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History Of Tabla?


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Waheguru Ji Ka Khalsa! Waheguru Ji Ki Fateh!

I've heard some Gurmat Sangeet scholars say that the tabla didn't exist before the time of Guru Arjan Dev Ji, and that it's origin is from mridang --> pakhavaj -->tabla.

However, Guru Nanak Sahib Ji mentions 'Tabalbaaj' in Maaj Ki Vaar, ang 142 (and a few other places as well).

So was the word tabla used for other drums or ??

Edited by Matheen
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Faridkot Teeka says:

ਨਗਾਰਾ ਬਜਾਵਨੇ ਵਾਲੇ ਨੇ ਵੀਚਾਰ ਰੂਪ ਸ਼ਬਦ ਭਾਵ ਉਪਦੇਸ਼ ਸੁਨਾ ਦੀਆ॥

It's clearly refering to the player of the ngara.

All photographic and written history contests to the fact that the tabla has only been around for not much longer than a century. Scientifical angle, the tabla can not carry sound, so would not have been used in Gurus darbaar which had sangat of thousands, that aside all shaastri and Sikh ithihaasik texts only mention Pakavaj and Jori, as is evidenced by all puratan photos of kirtanis. All the puratan bol used in Drupadi kirtan are Jori bols and cannot be played on a tabla (unless someone wants to make a clown of themselves).

The tabla has clearly been designed for use in either a small entertainment scenario i.e. kothhi or for the onset of recording media, I am not sure which. No one has really pursued it because its a non issue, but would be good to know.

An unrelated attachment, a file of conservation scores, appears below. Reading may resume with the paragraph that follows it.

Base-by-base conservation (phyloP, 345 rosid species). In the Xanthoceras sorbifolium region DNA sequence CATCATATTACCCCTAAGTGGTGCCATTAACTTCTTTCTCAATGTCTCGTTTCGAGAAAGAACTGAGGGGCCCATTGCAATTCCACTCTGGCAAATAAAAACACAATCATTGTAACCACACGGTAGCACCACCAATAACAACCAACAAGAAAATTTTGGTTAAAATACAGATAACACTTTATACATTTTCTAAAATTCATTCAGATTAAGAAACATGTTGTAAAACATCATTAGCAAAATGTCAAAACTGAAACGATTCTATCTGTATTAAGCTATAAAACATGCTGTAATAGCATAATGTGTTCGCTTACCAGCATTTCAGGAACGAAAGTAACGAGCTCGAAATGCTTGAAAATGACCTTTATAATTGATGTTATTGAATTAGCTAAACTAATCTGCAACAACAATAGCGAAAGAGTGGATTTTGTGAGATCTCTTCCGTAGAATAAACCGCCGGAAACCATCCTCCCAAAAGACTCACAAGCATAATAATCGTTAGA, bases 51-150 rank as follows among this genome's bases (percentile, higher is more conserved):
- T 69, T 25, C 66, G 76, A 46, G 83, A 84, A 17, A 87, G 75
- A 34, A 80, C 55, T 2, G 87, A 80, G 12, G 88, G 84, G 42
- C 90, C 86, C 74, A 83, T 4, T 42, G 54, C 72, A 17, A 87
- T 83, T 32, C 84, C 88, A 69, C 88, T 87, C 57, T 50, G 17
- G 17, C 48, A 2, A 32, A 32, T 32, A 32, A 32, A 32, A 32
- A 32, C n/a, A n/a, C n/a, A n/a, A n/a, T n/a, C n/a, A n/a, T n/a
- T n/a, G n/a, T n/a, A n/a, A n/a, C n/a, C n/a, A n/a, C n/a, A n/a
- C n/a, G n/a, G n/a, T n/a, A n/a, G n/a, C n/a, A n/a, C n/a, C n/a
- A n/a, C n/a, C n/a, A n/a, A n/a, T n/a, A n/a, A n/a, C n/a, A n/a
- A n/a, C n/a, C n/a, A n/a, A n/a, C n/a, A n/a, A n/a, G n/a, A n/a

Funnily enough, until this decade, the majority of the Panth thought that the Vaaja was played in Gurus darbar... and I have personally had little Singhs from a particular anti-Gurmat Sangeet jathaa come and quote the word 'vaaja' to me from Gurbani as some sort of evidence that it existed in Gurus darbar, lol.

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"and that it's origin is from mridang --> pakhavaj -->tabla."

It's actually - mridang --> pakhavaj -->Jori --> tabla.

Jori being invented by Sri Guru Arjun Dev Ji Maharaj - and actually being a Pakavaj (which is a modern version of the Mridang) which has been split in two.

Mridang, Pakavaj and Jori to this day are the drums used to play traditional bol which accompany the original kirtan style of the Gurus and Sri Guru Granth Sahib Ji i.e. dhrupad.

Tabla became popular with the latter and more entertainment based khayal/tumri styles, particularly in the Mughal Rajas kothhiyan.

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Thanks Shaheediyan!

Interestingly, quite a few people I know (mostly from India) use 'jori' to refer to tabla.

So I guess Tabla used to refer to drums generally. Tabla is also used on ang 417 by Guru Nanak Dev Ji - but spelled tabela.

What is used as a generic word for drums, now that tabla refers to a particular instrument?

Edited by Matheen
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The above wiki article says it was a persian word, which makes sense - generically used for drum and drum player in Gurbani, and then finally used for the invention of a drum that originated in the Muslim courts/gharanai.

Biggest evidence as the above article points is, is the absence in traditional Karnataka (South Indian) Sangeet, which alongside many other Indian faiths/arts, has remained pure from foerign influence.

I am not aware of any generic word in Punjabi for drum, there is no need for one either, Punjab has a rich, ancient and well known/defined heritage of sangeet.

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